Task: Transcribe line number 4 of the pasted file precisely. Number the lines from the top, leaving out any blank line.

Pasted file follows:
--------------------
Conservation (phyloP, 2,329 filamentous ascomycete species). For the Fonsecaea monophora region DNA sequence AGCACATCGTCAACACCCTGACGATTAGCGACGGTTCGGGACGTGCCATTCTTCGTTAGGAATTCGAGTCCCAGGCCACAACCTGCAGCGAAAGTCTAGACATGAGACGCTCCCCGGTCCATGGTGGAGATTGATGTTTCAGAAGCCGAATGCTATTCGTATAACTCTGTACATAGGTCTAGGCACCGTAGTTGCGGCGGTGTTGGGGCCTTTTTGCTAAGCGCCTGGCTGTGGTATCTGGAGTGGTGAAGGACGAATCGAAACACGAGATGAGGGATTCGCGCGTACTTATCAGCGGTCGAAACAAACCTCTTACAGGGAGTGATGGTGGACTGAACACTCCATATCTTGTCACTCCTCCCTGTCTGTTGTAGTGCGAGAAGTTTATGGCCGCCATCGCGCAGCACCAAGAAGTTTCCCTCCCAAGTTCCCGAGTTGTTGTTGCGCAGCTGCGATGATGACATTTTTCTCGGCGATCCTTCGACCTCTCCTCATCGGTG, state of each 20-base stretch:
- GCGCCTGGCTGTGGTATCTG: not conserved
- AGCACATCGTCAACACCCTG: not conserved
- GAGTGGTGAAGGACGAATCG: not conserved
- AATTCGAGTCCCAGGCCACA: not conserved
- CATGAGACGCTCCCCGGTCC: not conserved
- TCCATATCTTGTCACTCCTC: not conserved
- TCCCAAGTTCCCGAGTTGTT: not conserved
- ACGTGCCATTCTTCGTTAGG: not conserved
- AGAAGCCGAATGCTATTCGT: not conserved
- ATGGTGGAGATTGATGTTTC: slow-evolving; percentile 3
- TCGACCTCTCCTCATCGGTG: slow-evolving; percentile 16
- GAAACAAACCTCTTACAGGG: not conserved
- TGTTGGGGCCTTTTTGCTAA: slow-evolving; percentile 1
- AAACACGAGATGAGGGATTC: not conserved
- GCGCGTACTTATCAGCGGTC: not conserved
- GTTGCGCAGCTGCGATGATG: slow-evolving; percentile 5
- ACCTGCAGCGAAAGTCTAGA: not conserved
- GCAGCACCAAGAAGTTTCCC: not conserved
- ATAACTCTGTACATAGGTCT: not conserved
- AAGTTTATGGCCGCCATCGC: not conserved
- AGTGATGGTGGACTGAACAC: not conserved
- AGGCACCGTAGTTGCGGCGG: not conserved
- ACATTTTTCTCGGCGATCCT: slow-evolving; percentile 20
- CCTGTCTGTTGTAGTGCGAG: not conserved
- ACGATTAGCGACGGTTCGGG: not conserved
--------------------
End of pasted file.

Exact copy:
- GAGTGGTGAAGGACGAATCG: not conserved